Thursday, October 18, 2012

Don’t Let Sugar Make You Stupid

Beyond adding to the obesity problem in the US, sugar can also be harmful to our brains, according to a new study.
This research found that a diet high in fructose, a common type of sugar, may impair memory.
But before you clear out the candy drawer and swear off dessert forevermore, the same study suggests that there’s a way to protect our brains from sugar’s harmful effects.
And it’s not a difficult—or expensive—trick.
You may be able to cancel out the brain-busting effects of sugar by eating more of a certain type of nutrient.


Previous studies had shown that omega-3 fatty acids are critical for brain development. So researchers at UCLA, led by Fernando Gomez-Pinilla, PhD, wanted to see if they might cancel out the negative cognitive effects of fructose. They designed an experiment comparing four groups of rats that were each given a different diet—no fructose and no omega-3s…no fructose and lots of omega-3s… lots of fructose and no omega-3s…or lots of fructose and lots of omega-3s. After each rat had eaten its particular diet for six weeks, it was plopped into a maze to see how quickly it would get through. (Yes, the good ol’ rat-in-a-maze technique!)
Results: The rats in the lots-of-fructose, no-omega-3 group (which came in dead last) took nearly twice as long to complete the maze as the rats in the lots-of-fructose, lots-of-omega-3 group (the second-slowest group). How come? As the researchers later found, the lots-of-fructose, no-omega-3 rats had signs of disrupted insulin receptor signaling in the brain. This means that the cells in the brain were less efficient at signaling neurons to release or store sugar, which the brain needs to do in order to think clearly, remember well and learn well. (The rats in the no-fructose, no-omega-3 group also had brains that showed this problem but not to the same extent.)
Overall, the rats in the no-fructose, lots-of-omega-3 group completed the maze the fastest, as you’d expect, and the no-fructose, no-omega-3 rats were second-fastest.

This means that consuming fructose—which is found not just in desserts and sugary drinks but also in ketchup, crackers, cold cuts, salad dressing, peanut butter and canned corn, among other products—might not just be widening your waistline but dulling your brainpower, too. “In humans, this sort of memory dysfunction would likely be characterized by small things, such as forgetting where you put your keys,” said Dr. Gomez-Pinilla. While the researchers tested only fructose in this experiment, they believe that all types of sugar would affect the brain similarly.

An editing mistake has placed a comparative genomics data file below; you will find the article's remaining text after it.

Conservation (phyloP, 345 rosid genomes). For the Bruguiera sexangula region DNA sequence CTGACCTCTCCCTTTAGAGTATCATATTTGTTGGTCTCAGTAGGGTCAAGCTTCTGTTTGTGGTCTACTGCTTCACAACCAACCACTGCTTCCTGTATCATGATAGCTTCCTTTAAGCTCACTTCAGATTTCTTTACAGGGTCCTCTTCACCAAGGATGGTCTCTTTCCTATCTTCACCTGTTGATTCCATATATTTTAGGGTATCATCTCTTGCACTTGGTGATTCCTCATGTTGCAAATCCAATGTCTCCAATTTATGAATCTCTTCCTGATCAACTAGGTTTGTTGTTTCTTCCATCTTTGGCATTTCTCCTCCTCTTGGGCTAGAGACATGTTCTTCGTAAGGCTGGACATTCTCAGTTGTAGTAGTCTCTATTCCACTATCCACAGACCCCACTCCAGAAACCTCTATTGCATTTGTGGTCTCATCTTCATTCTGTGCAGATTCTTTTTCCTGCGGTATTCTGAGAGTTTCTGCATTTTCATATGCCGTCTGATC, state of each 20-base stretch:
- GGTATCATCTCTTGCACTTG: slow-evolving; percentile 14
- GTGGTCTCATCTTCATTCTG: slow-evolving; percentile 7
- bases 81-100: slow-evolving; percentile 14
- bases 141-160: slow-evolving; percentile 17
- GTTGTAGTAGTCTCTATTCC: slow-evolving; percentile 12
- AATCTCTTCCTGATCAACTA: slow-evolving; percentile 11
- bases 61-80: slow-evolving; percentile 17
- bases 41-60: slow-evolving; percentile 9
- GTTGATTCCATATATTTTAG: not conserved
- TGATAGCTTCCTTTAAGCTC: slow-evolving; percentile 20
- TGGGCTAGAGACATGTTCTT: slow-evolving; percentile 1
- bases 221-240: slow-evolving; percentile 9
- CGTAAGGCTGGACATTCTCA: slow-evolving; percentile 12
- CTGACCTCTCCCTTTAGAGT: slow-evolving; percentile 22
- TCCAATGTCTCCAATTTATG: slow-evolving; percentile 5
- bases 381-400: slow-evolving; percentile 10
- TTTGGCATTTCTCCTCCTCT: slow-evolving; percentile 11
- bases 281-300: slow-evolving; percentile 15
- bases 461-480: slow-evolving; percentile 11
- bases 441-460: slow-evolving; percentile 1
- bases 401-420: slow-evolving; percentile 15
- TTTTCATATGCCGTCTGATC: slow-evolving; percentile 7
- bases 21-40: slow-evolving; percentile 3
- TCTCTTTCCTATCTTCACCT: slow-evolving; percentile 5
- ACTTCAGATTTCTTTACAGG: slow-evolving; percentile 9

Since sugar is so widespread in today’s foods and beverages, and since it’s hard to resist, it’s encouraging to know that a diet high in omega-3 fatty acids may help to mitigate its negative effects on our minds.
So I’m not going to wag my finger at you and say, “Never eat sugar!” Instead, I’d like to propose the following workable, “real life” way for you to keep your brain healthier: From now on, don’t allow yourself to consume any very sugary food unless you also specifically consume a food with omega-3 fatty acids at the same meal. This is easier than you might think! For example…
1. Toss ground flaxseed onto cereal. Many cereals contain added sugar…so sprinkle some ground flaxseed, which is rich in omega 3s, right on top. It adds fiber and a pleasant nutty flavor, too. If you are new to flaxseed, start slowly with maybe a half teaspoonful, Dr. Gomez-Pinilla said, to give your system time to adjust to the fiber, and work your way up to perhaps a tablespoon.
2. Don’t have dessert unless you eat fish. Many types of fish—salmon, especially—are high in omega-3s. Dr. Gomez-Pinilla recommends eating fish three times a week. If you limit having sweets to just these three days, you’ll likely slash your sugar intake—and give yourself a reward for eating omega-3s!
3. When you have dessert, include nuts. Walnuts, in particular, are packed with omega 3s. So when you do eat a sweet, choose one with walnuts or other nuts built in, or sprinkle them on top. (Crushed walnuts on ice cream or frozen yogurt—very good!) Over time, you’ll come to automatically think of sweets only if you also have omega-3s—and that will do you good.
Source: Fernando Gomez-Pinilla, PhD, professor of physiological science, department of integrative biology and physiology, University of California Los Angeles. His study was published in Journal of Physiology.

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